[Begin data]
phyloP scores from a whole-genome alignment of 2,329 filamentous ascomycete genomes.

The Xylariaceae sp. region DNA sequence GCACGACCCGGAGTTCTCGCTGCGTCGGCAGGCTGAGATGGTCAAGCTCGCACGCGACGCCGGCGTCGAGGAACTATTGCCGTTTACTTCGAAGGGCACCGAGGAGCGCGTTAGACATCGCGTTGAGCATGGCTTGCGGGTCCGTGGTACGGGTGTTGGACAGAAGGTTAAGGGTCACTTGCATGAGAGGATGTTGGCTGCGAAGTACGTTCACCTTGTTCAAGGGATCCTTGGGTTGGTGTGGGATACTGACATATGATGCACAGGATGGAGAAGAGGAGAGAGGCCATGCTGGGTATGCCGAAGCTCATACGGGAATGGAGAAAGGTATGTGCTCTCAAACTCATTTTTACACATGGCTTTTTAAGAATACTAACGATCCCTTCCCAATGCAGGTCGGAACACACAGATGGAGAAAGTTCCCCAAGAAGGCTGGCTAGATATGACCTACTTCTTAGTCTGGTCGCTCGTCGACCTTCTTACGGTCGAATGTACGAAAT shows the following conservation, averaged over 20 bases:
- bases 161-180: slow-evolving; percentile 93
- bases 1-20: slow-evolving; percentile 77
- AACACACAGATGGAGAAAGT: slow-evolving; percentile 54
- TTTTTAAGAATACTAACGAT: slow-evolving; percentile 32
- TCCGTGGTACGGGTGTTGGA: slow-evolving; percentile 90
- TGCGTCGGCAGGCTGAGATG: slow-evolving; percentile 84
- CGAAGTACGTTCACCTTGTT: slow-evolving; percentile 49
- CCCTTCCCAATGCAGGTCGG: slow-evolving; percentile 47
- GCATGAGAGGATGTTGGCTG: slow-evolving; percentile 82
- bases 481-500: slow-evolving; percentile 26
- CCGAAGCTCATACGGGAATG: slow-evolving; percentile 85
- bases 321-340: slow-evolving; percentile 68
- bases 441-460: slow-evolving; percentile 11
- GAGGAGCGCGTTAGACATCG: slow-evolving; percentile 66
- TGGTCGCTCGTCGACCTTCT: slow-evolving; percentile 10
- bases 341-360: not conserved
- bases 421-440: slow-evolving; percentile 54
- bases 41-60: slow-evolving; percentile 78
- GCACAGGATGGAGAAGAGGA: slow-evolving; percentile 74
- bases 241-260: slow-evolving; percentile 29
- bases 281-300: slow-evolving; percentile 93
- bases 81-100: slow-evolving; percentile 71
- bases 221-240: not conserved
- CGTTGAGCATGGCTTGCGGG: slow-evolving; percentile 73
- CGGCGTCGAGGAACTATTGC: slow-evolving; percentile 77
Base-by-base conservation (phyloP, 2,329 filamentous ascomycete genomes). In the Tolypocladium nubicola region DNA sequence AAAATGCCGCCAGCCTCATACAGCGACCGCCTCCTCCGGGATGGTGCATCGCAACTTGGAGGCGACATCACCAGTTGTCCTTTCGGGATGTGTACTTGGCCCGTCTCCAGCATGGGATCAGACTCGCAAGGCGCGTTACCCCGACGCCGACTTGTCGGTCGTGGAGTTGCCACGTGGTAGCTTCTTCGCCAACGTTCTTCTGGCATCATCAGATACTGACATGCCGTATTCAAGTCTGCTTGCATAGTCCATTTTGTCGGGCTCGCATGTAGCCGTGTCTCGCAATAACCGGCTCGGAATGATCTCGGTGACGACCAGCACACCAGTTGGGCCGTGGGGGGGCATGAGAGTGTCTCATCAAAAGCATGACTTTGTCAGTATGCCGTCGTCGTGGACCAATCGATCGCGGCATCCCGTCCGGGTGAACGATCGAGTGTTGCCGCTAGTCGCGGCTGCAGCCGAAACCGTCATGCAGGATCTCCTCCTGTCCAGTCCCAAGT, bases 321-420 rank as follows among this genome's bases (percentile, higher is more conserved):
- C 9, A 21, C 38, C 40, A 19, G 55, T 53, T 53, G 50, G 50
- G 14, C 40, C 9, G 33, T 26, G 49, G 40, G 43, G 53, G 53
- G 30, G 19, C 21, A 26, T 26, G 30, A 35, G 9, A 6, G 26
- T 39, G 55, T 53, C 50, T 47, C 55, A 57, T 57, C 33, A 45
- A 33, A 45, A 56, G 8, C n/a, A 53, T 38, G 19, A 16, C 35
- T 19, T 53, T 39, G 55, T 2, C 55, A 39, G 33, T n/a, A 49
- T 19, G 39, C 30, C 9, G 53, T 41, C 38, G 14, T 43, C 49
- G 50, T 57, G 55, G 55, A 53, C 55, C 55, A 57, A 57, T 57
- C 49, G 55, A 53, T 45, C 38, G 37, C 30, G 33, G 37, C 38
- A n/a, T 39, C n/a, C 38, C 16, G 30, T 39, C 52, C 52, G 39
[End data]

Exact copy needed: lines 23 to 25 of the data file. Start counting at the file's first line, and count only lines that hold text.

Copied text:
- bases 281-300: slow-evolving; percentile 93
- bases 81-100: slow-evolving; percentile 71
- bases 221-240: not conserved